As mentioned in the prior post about my Kelley family line, they originated in Delaware. The fact is that, aside from my maternal grandmother, the rest of my ancestors through her are from the Delmarva Peninsula. This introduces an entirely new region to the family tree, in addition to New York, New Jersey and Pennsylvania. So let me tell more about this area.
There exists a geographic fall line at the northern end of the peninsula that runs from Wilmington, Delaware, through Newark to Elkton, Maryland. It separates the crystalline rocks of the Piedmont from the unconsolidated sediments of the Coastal Plain. The peninsula consists of a land area of 6,000 square miles.
Although the fall line is the geographic boundary, the man-made Chesapeake & Delaware Canal makes the peninsula south of the canal an island. The canal connects the Delaware and Chesapeake Bays crossing the peninsula just south of the fall line.
One of the first Europeans to visit the area was in 1524 by Giovanni da Verrazzano, a Florentine explorer in the service of King Francis I of France. He was followed by Captain John Smith who, beginning in 1608, mapped the area during his exploration of the Chesapeake Bay.
One of the more important locations for our ancestors is Worcester County. It was originally part of Somerset County until it was divided and the eastern portion became Worcester County on 10 December 1742. The county had fertile soil which supported staple crops like corn and wheat. During the colonial period the most valuable crop was tobacco. Cypress wood, harvested from the trees that grew along the Pocomoke River, was also an important part of the economy.
There were multiple border disputes along the peninsula. Some Virginia residents on the lower peninsula wanted Somerset and Worcester Counties to be a part of Virginia, but these efforts were rebuffed by Virginia’s Governor William Berekley. The northern boundary was the subject of a longstanding argument between Charles Calvert and William Penn who both claimed parts of the Eastern Shore had been granted to them. This disagreement was not fully resolved until the Mason Dixon Line was surveyed and accepted by Maryland and Pennsylvania in 1764.
During the Revolutionary War, the Eastern Shore region saw comparatively little bloodshed and was dubbed the “breadbasket of the Revolution” because its farms supplied the Continental Army. Much needed salt for provisions was produced at a plant near Sinepuxent.
A key town in our family's history is the village of Berlin (accent on the first syllable). It began in the 1790's around the original 300 acre 1677 land grant that became Burley Plantation. It is believed that the name Berlin was derived from a contraction of "Burleigh Inn," a tavern at the crossroads of the Philadelphia Post and Sinepuxent Roads. The town's Main Street was originally part of the path connecting the Assateague Indians with the neighboring Pocomoke tribe. In colonial times the path became the Philadelphia Post Road, the main travel route up the shore to the centers of commerce to the north and west.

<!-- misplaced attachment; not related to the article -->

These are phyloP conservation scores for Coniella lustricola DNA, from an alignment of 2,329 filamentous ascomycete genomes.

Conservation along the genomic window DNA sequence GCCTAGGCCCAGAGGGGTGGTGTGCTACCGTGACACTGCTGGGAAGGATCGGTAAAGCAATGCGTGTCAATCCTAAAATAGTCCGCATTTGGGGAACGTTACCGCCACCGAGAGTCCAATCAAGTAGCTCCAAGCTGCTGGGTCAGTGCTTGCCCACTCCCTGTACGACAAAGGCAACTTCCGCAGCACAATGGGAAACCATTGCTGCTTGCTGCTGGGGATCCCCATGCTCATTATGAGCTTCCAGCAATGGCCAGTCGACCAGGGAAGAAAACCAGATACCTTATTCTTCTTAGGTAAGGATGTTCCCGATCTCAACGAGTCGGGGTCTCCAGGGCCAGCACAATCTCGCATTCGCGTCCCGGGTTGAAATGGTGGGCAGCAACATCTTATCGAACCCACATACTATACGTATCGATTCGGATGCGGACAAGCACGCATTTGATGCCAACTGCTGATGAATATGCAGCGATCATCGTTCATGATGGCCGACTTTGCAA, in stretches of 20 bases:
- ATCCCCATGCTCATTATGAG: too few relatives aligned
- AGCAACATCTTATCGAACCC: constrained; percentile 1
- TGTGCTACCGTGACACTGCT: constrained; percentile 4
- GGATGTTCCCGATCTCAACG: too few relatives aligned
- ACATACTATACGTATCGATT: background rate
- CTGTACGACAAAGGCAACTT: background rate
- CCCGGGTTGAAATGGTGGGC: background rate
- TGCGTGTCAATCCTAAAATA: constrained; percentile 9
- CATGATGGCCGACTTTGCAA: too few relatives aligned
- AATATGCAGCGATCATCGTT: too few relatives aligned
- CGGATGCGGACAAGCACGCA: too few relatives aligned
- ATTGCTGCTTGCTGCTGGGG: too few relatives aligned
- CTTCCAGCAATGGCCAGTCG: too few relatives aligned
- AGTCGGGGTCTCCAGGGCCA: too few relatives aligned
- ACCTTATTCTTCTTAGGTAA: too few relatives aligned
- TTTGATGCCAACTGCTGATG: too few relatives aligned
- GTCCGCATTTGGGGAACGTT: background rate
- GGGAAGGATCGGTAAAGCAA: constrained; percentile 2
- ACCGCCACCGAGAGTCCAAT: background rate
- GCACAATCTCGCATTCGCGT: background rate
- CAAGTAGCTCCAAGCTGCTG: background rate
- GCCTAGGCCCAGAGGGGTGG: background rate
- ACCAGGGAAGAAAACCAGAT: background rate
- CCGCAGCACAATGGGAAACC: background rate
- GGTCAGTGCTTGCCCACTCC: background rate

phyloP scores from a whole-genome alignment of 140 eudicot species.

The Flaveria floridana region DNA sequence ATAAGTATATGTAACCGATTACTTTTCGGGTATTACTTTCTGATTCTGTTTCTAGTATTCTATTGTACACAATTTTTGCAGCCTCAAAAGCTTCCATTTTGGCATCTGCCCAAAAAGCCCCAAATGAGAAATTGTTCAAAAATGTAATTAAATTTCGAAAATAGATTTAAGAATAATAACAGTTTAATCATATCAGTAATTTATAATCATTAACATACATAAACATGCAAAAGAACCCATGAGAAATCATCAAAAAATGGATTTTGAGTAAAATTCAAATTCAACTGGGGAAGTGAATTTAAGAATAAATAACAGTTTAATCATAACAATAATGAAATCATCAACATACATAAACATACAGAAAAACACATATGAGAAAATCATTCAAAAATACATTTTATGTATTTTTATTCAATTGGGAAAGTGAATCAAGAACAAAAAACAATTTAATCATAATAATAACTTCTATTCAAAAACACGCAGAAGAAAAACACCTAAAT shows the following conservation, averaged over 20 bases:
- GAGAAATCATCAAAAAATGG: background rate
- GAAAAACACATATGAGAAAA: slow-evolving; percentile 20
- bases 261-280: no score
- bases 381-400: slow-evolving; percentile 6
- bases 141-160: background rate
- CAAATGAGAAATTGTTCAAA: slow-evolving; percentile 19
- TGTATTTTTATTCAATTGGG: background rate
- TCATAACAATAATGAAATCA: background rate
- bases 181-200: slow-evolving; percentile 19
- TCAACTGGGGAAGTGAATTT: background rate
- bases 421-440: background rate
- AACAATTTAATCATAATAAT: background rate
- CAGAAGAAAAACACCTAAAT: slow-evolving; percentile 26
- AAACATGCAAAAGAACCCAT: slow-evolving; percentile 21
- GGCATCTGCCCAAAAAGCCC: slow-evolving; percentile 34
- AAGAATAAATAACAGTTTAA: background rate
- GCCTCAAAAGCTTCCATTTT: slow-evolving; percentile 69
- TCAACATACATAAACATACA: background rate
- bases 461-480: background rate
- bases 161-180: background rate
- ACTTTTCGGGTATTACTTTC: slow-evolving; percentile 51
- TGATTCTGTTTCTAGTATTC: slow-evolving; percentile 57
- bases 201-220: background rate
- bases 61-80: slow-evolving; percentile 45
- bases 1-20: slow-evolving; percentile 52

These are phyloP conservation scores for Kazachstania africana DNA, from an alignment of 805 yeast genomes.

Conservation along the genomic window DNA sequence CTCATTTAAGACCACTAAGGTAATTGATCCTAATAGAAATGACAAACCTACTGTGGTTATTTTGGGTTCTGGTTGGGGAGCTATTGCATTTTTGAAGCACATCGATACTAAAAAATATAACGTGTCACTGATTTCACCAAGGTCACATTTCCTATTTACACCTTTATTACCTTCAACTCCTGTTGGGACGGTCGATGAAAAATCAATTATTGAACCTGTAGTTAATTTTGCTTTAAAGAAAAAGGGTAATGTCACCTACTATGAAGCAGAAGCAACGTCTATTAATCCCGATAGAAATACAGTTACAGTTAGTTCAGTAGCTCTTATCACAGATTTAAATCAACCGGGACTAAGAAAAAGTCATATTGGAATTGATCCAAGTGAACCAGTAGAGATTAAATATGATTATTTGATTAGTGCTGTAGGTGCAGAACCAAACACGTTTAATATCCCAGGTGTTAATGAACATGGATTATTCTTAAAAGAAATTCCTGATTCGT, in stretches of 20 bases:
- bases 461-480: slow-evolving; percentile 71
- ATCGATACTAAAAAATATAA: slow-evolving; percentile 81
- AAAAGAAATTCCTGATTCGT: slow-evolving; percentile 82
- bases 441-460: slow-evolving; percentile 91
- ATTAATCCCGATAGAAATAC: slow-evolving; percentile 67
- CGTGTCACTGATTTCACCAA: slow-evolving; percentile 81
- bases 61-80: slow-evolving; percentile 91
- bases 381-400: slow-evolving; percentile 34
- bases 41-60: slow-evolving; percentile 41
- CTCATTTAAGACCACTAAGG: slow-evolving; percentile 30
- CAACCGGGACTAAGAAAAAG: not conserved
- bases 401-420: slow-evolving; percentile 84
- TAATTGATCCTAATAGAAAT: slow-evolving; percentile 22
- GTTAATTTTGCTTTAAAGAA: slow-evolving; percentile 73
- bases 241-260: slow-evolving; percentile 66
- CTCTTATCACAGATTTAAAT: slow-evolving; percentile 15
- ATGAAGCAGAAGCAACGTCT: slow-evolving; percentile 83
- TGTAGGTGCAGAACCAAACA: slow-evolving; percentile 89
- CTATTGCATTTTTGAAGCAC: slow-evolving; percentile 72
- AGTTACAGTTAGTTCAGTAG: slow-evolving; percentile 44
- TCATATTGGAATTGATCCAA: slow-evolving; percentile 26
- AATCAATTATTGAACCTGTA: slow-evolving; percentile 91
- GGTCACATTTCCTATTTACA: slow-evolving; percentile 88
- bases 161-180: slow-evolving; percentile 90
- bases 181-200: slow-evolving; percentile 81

Another town was Ocean City, a neighbor of Berlin. More than a century ago, it was a barren, wind-swept barrier island that separated the Atlantic Ocean from Sinepuxent Bay. This lonely stretch of sand was known only to a handful of fishermen who came to the island. It was not until soon after the Civil War that the Rhode Island Inn was constructed in 1869 for the fishermen and others who sought the beach as a refuge. The inn grew in popularity and, as a result, developers in 1872 named the island the "Ladies Resort of the Ocean" in an effort to attract families. Access from the mainland was by stagecoach and then by ferry. The Atlantic Hotel opened on 4 July 1875 and is still owned and operated by the original family. Popularity of the resort grew rapidly with the construction of the railroad bridge. The famous boardwalk started as a walkway built in sections by individual hotel owners and taken up at high tide or at night. The first permanent boardwalk was built in 1910.
Chartered in 1686, Snow Hill was a small settlement that grew and prospered as a farming and business community with the Pocomoke River playing a key role. It became the county seat in 1742, when the county was formed. Snow Hill was the home of a thriving shipbuilding industry. After the Civil War, the railroad provided a new boost to continuing the town's importance in the shipping of goods. It has remained a trading, commercial and governmental hub of a rich agricultural area. From 1828 to 1850, the Nassawango Iron Furnace, a few miles from Snow Hill, was in its heyday. Hundreds of people (miners, sawyers and colliers, molders and firemen, carters, draymen and bargemen) were engaged in gathering iron ore from the nearby bogs, smelting it day and night in the furnace, and loading cooled pig iron bars into barges to be floated down Nassawango Creek to the Pocomoke River.
In addition to Worcester County, there is a portion of Sussex County, Delaware known as Baltimore Hundred where other ancestors settled. The term "hundred" refers to an English land division, originating from the 10th century. Prior to the final boundary confirmation between Maryland and Delaware, the area was part of Worcester County. Located in the Southeastern section of the County, Baltimore Hundred is bounded by the Indian River and bay to the north, the Atlantic Ocean on the east, the Great Cypress Swamp to the west, and the Assawoman Bay to the south. The tracts first taken up by settlers were situated on the highest plane in the hundred. Outside of these choice parcels, the land was low and swampy, and enterprises were consequently projected to drain this partially submerged territory. They were so successful that the bottom-lands became the most fertile corn-growing section of the hundred.
In successive posts I will introduce you to the ancestors who lived in these areas. Stay tuned.